The protest served to highlight deeper problems in the country’s health care system and the treatment of workers. In conversations with the Trinidad Express, protesting nurses complained of shortages of medication, tools and beds, faulty equipment and overwork, with one nurse being assigned to 20 patients at a time. At times, nurses’ lives are put in danger, for example, when a victim in a shooting is admitted, and the perpetrator comes to the hospital to “finish the job.”

Several weeks ago Khan’s refusal to reveal the report resulting from an attack on a nurse by a patient at Port Of Spain General Hospital led to three days of protests and demands that the TTRNA be given the report.

The United States

Federal judge blocks strike by Allegiant pilots

A US District judge blocked a strike May 1 by Allegiant Air pilots over their demands to restore past concessions. In opposing a release from federal mediation for over 500 members of Teamsters Local 1224, Judge Andrew Gordon claimed a strike would lead to irreparable damage to the airline by causing an estimated $7.7 million per day in losses.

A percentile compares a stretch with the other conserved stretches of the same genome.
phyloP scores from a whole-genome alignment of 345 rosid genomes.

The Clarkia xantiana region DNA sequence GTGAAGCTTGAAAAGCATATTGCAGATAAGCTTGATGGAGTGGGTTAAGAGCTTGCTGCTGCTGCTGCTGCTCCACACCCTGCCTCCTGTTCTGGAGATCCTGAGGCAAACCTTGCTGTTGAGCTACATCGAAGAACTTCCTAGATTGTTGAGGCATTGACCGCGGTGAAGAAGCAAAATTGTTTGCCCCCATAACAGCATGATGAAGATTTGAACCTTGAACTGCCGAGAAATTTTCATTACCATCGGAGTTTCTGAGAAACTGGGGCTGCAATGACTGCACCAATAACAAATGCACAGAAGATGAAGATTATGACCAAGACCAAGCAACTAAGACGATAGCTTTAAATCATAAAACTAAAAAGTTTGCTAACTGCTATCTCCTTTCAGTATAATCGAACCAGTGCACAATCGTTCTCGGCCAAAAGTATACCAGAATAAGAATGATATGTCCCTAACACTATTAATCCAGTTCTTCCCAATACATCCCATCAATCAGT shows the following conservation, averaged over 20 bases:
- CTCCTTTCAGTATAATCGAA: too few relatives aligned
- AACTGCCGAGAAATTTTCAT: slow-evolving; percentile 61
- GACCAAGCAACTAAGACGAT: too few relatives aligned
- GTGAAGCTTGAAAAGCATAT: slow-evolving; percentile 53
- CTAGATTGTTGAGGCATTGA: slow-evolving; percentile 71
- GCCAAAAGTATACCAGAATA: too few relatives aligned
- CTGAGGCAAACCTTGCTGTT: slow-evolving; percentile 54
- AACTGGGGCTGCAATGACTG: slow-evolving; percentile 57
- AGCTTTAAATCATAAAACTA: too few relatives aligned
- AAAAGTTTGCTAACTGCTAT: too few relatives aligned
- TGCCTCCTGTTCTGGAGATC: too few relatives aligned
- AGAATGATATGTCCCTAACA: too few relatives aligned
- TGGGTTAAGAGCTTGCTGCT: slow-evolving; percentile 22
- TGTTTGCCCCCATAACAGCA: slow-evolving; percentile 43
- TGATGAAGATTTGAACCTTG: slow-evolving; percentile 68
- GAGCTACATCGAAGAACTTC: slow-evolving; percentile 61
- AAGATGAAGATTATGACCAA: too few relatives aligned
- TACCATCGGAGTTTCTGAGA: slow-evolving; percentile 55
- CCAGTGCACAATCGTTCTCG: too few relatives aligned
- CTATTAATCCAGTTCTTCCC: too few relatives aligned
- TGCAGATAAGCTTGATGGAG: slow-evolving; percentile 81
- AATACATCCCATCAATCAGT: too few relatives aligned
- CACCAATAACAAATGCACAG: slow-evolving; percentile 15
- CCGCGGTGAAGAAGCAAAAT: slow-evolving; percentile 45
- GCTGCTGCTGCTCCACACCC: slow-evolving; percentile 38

Pilots are demanding that Allegiant, the most profitable US airline, restore benefits and work rules that the court ordered restored in July 2014. Allegiant, which posted increased earnings in the first quarter, had also promised to raise wages by seven percent starting May 1.

One issue that pilots are rebelling against is a new scheduling system implemented by Allegiant. Judge Gordon acknowledged the “understandable frustration” of pilots, but nevertheless imposed his decision against a strike.

Given the anger of rank-and-file pilots, the judge warned the Teamsters bureaucracy it would be held accountable for any job action, saying that “their officers, agents, employees, and members, and all persons acting in concert or participation with them, shall immediately take all reasonable steps within their power to prevent the aforesaid actions and to refrain from continuing the aforesaid actions, if commenced.”